Without the state, western democracies will remain a paradise for predators
Opinion: Personal freedom is a fine ideal, but unrestrained rampant individualism can undermine the common good
Protesters march in front of the New York Stock Exchange. Photograph: Brendan McDermid/Reuters
In what has been touted as a bold move towards redressing the alarming levels of inequality in his home town, New York mayor Bill de Blasio announced last week that he will be legislating to give an entitlement to sick leave to all those employed by businesses with five or more staff.
The mayoral narrative – dubbed the “Tale of Two Cities” – has generated great expectations among ordinary New Yorkers, struggling to survive in one of the world’s most expensive cities. But real change will come not from more legislation – New York already has plenty of labour law on the books – but from enforcement. That is why the mayor’s decision to put the toothless Department of Consumer Affairs in charge of enforcing this initiative leaves some New Yorkers wondering what the Dickens he’s thinking. The inability of governments everywhere to protect ordinary citizens from unscrupulous employers who wish to exploit them is, ironically, the culmination of decades of slavishly seeing government as the problem and individual freedom as the solution.
“Western societies like ours are dedicated to maximizing personal autonomy. That’s a good thing, and something to cherish. But individualism of the kind we value falls apart – it’s completely undermined – when government fails to vindicate the public interest or fails to attend to issues of social justice,” says historian and legal scholar Mark S Weiner.
Inequality is about more than wages and sick leave and to redress it we need to have someone in our corner.
For the first 30 or so years after the second World War, government was the umpire, the entity that stood by the little person, levelling the playing field and making justice, whether social or legal, a real possibility.
Freedom and individuality are thought to be synonymous, but not even John Stuart Mill could have envisaged the advent of today’s hyper- individual, a person who owes nothing to anyone – not to mother, father, children, employee or community. And this current cult of individualism has heralded an era of growing inequality and diminished protection for the vulnerable.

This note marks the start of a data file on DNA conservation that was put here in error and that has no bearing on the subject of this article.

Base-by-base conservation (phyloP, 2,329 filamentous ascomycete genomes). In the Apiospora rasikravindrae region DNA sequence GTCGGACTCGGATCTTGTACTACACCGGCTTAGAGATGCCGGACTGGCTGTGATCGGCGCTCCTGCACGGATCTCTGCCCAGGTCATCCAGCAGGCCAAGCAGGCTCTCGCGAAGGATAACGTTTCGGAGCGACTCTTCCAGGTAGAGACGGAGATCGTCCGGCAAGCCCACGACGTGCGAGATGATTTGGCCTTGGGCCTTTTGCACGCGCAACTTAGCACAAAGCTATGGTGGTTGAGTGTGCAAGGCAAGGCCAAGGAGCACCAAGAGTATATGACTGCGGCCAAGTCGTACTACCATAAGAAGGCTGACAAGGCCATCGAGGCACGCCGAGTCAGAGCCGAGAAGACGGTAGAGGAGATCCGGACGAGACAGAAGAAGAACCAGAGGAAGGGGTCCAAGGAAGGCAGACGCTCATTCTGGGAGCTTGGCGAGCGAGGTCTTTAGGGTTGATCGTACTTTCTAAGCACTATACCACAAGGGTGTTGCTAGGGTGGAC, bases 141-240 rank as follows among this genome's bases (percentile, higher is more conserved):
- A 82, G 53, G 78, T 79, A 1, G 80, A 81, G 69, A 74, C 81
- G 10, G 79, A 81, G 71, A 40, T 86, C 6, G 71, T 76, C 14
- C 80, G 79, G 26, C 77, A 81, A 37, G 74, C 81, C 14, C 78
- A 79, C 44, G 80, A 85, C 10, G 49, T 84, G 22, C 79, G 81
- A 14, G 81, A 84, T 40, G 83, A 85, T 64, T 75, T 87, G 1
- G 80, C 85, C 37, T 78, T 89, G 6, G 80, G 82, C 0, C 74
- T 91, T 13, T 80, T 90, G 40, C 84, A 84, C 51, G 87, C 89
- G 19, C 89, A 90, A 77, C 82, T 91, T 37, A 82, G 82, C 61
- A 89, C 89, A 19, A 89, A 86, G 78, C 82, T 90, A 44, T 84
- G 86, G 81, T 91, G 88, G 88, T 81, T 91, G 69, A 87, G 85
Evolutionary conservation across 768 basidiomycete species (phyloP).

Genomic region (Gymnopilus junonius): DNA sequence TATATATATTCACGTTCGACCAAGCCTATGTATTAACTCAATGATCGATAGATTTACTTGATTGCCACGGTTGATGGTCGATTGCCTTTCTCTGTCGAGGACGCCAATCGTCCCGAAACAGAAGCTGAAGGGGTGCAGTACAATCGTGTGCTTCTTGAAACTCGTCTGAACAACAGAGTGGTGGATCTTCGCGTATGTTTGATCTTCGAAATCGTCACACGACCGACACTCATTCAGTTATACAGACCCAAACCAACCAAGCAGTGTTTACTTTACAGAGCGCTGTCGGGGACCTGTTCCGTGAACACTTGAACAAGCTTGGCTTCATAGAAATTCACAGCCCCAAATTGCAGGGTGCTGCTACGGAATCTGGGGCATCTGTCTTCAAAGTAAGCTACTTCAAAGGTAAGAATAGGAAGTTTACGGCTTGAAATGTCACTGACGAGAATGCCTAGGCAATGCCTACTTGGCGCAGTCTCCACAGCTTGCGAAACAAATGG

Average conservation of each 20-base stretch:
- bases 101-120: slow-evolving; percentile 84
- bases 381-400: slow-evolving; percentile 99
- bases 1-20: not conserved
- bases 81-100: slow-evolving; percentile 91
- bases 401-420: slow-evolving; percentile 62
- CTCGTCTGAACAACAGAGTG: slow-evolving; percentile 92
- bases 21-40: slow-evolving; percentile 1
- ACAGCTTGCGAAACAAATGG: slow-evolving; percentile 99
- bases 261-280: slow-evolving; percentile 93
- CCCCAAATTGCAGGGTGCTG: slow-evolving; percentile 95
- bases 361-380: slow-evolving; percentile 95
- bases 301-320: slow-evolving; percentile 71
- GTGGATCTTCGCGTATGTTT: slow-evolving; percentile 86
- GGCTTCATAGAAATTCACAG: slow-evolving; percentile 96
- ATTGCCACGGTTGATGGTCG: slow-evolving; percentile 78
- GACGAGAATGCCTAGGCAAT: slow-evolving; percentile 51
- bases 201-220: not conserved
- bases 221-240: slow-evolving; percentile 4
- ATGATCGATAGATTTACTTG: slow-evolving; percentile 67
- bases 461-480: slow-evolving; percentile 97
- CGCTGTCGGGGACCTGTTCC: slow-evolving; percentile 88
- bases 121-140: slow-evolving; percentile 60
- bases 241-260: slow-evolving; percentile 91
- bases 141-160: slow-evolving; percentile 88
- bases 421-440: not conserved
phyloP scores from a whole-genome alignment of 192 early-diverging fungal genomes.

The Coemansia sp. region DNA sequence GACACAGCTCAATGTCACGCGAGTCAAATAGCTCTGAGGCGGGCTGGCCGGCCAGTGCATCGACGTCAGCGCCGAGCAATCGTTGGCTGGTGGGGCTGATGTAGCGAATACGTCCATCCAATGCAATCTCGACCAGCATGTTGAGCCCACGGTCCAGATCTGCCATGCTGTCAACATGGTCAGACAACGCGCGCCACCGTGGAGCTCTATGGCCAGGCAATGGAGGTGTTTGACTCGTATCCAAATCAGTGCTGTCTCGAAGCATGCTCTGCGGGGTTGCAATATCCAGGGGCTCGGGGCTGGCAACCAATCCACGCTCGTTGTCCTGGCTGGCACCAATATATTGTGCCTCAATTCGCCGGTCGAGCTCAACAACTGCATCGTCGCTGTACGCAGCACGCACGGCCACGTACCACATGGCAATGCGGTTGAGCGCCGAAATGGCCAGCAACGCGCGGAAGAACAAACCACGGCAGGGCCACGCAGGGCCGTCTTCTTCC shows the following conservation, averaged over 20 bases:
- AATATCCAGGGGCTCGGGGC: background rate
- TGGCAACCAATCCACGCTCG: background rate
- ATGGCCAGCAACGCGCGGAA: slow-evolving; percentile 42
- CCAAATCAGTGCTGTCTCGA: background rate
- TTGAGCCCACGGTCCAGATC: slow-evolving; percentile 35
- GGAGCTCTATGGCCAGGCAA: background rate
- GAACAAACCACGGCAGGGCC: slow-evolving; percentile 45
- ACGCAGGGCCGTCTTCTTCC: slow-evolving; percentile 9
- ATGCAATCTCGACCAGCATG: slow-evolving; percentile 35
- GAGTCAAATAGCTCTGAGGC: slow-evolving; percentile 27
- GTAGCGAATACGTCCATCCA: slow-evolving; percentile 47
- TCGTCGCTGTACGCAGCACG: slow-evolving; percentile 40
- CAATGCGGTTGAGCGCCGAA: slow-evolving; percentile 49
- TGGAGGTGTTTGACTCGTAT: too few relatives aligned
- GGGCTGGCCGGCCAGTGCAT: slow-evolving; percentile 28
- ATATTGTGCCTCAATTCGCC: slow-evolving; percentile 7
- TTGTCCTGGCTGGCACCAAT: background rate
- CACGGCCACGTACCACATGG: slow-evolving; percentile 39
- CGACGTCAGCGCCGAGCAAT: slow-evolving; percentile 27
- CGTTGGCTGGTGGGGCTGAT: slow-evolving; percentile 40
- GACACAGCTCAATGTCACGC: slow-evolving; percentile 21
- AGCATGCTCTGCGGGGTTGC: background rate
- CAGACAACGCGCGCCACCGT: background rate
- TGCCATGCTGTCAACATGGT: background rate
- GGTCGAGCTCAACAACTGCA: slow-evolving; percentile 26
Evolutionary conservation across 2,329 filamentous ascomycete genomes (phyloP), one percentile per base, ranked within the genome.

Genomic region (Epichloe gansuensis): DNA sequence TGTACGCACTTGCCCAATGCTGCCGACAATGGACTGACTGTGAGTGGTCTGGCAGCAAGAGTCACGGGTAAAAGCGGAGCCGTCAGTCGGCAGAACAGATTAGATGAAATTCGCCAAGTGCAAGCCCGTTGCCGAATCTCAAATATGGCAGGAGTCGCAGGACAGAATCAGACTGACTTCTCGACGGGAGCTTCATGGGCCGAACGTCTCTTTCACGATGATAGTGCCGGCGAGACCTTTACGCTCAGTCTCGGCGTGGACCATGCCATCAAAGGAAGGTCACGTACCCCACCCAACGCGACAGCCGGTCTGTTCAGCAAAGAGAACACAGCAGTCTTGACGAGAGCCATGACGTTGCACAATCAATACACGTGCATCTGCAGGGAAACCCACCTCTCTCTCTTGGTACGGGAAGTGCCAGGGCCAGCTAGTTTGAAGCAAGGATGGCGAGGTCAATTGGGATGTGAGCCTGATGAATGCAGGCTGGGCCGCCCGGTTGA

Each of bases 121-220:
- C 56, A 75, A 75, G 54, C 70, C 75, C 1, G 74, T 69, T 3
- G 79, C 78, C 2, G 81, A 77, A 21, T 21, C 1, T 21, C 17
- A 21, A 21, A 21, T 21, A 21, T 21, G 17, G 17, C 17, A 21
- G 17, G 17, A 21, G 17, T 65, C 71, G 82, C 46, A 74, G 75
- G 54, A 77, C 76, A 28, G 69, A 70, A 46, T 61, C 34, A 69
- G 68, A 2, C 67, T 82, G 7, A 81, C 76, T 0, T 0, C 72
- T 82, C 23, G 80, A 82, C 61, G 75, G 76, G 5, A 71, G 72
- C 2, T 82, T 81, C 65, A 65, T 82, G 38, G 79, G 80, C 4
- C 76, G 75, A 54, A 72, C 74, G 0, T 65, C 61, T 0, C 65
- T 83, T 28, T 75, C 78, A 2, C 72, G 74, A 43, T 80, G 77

If the state does not have the resources to ensure that laws are enforced, employers and corporations, with their access to the best legal advice, know they can run rings around government agencies and act with impunity.
In a revolution that began with Ronald Reagan and Margaret Thatcher – the Artful Dodgers of their day – New York, along with most of the rest of the developed world, has diminished the state (in all its national, local and agency manifestations) to an almost empty shell.
Weak labour laws and weak consumer protection, coupled with a state so emaciated it can’t enforce the laws that do exist, have transformed western democracies into a paradise for predators.
Mayor de Blasio’s announcement on sick leave was not accompanied by notice that the Department of Consumer Affairs would get additional staff or resources.
To point this out is not to dismiss de Blasio as a phony; it is simply to acknowledge that after decades of deregulation and trickledown economics, most of the resources once available to governments have evaporated, leaving the state powerless. The imposition of austerity seems to require everyone but the rich and powerful to tighten their belts. According to figures emerging from the Davos World Economic Summit, the richest one per cent owns 46 per cent of the world’s wealth. This elite’s determined pursuit of its own interests has left the modern state without the resources needed to maintain effective government.
Real individuals and families were better off in the first 30 postwar years, giving rise to what Weiner calls a paradox of individualism. “Individual freedom is one of the basic values of the liberal Enlightenment . . .”
But it operates against the common good when its pursuit means that we fail to attend to issues of social justice.
“That happens when government is captured by private or corporate interests or when its institutions are too weak.”
For decades now government has been represented as the problem, as something that strangles enterprise and restricts the free flow of goods and the ability of markets to operate effectively.
But the gradual erosion of the state has had the opposite effect to increasing general wellbeing. The 1 per cent are indeed thriving, but for the rest of us, it’s a case of “Please sir, I want some more.”
Jillian Abbott is a lecturer at the City University of New York and a freelance journalist